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Researchers Use Shellfish to Tease Toxic Dyes from Wastewater

A group of scientists at Abu Dhabi’s Khalifa University has discovered a method to extract toxic dyes from wastewater being dumped into waterways without the benefit of pre-treatment.

The marine life-based method uses mussel-inspired polydopamine (PDA) as an adsorbent to remove anionic (acid) dyes from water, using Alizarin Red S as a model pollutant. PDA has a high binding ability, even to different or very wet surfaces. This extraordinary self-adhesive property of the PDA, combined with biocompatibility, give it broad possibilities for removing the toxins. In addition, it showed fast absorption kinetics, excellent selectivity toward the acid dyes and high regeneration efficiency.

The colorless and therefore dye-free liquid was achieved by shaking it for 24 hours at 150 RPMs, at a temperature of 77 degrees Fahrenheit. The problem, according to Harrie Schoots, a textile chemist and consultant who’s worked with Microban and Ascend, is leaving a substance in a liquid carrying anionic dye which might result in harm to aquatic life and humans. He said, too, that the color should disappear on contact with the liquid and not require a full day of motion to see it removed.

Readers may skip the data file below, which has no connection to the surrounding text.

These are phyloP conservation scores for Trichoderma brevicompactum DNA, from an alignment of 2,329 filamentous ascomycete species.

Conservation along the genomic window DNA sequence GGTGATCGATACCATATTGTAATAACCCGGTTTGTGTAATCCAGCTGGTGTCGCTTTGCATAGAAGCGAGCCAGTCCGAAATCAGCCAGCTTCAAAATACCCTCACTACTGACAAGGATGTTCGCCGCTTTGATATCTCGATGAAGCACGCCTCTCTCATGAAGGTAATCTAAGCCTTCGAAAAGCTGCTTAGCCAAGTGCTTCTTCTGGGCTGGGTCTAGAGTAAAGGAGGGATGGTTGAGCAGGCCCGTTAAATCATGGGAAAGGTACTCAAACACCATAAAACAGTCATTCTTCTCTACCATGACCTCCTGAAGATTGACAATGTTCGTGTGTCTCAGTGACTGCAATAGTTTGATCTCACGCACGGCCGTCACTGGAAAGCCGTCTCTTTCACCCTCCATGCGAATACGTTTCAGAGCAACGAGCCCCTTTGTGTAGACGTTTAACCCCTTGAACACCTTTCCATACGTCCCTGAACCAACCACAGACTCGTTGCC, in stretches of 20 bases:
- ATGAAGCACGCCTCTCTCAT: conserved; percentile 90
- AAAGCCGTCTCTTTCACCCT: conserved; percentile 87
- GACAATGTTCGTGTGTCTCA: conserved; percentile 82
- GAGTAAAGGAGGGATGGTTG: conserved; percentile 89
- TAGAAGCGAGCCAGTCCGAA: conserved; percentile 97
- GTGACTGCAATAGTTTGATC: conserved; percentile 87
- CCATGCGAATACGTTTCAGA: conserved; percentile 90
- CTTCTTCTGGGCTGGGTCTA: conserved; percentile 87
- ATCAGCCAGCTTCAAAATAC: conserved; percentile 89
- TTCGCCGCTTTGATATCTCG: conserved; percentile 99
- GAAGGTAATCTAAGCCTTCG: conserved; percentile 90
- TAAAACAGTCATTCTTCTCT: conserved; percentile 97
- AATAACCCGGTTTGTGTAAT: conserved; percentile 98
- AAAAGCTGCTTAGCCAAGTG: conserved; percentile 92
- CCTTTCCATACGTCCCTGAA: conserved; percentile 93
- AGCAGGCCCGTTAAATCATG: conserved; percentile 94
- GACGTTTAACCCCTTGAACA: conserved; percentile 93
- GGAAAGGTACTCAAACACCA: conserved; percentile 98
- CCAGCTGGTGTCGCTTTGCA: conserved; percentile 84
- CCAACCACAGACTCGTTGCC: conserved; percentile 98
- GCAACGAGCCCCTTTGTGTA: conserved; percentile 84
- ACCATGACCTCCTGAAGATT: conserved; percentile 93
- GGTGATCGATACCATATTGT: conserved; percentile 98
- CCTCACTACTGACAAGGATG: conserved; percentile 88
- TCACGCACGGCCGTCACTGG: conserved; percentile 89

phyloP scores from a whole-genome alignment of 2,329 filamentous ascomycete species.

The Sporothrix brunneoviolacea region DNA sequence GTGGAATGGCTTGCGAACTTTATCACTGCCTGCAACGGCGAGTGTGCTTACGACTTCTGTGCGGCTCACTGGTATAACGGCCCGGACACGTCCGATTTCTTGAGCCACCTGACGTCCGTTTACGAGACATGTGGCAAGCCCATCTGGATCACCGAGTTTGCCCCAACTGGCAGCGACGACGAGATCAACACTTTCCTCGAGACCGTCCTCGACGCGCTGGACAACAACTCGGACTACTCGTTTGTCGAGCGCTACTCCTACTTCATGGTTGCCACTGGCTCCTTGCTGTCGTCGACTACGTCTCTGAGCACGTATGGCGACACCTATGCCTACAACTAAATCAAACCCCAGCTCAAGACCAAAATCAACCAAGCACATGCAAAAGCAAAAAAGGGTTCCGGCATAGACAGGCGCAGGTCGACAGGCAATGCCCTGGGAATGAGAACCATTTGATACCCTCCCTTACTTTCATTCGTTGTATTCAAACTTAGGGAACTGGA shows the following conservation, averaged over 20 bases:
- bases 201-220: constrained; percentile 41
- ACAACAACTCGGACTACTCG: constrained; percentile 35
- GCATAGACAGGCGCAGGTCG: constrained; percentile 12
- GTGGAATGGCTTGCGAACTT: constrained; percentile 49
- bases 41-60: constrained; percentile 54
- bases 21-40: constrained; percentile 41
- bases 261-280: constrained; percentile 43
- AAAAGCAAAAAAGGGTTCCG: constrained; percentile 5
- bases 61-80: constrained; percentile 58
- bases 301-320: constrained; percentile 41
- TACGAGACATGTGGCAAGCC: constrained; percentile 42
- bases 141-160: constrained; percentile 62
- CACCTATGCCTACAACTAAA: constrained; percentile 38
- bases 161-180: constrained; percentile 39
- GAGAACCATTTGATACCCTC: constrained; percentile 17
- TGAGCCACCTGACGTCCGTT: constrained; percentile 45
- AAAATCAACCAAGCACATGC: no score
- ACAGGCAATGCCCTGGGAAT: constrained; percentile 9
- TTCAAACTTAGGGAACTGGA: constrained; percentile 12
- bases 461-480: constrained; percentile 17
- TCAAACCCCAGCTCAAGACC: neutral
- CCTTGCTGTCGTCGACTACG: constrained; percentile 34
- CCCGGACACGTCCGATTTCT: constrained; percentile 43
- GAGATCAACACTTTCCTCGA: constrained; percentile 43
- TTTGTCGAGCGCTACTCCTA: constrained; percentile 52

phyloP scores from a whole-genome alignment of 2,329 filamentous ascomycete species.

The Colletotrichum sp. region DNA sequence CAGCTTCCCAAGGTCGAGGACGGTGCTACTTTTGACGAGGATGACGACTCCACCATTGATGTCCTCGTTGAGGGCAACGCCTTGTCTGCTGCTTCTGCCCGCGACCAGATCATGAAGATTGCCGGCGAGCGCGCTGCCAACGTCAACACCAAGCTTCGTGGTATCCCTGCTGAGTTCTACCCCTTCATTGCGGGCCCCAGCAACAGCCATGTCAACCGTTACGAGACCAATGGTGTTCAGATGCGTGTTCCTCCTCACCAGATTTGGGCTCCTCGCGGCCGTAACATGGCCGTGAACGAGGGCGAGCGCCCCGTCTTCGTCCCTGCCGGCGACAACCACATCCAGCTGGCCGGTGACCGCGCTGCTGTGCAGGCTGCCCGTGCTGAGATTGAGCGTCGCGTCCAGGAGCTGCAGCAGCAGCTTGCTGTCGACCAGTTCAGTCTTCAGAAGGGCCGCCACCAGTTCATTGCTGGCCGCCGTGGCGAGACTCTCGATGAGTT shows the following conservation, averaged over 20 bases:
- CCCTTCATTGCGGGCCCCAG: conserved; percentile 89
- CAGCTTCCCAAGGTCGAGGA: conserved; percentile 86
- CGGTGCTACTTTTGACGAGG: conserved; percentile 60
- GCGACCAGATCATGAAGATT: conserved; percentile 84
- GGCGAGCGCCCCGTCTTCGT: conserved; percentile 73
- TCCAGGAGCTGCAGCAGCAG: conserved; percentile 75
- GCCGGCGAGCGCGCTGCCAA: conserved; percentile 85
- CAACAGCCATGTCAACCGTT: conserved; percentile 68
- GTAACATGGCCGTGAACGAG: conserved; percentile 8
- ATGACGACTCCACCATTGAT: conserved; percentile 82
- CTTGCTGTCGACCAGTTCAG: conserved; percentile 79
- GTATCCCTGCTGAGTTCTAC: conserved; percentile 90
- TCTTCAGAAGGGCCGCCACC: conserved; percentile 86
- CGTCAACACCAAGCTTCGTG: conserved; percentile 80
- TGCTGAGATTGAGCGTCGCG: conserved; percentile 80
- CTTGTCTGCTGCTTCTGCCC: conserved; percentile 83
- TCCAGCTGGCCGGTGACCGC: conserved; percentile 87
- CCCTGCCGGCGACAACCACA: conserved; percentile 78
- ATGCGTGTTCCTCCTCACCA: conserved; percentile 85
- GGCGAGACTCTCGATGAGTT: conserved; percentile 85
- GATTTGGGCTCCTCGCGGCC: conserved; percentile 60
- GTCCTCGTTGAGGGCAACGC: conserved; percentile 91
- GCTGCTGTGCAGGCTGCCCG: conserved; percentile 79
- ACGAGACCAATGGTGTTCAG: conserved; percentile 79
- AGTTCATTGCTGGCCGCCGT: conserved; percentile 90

“You don’t know if a reduced dye is truly non-reactive or safe,” he said. “It’s better to capture the substance and remove [it] physically from the water.”

“These are things we should all be paying attention to,” said Schoots, who is a former president of the American Association of Textile Chemists and Colorists.

He added that this technology could be relevant to the nylon 6.6  and wool supply chains both using these dyes, which is typically used in clothing and uniforms manufactured for the U.S. military and activewear brands like Lululemon.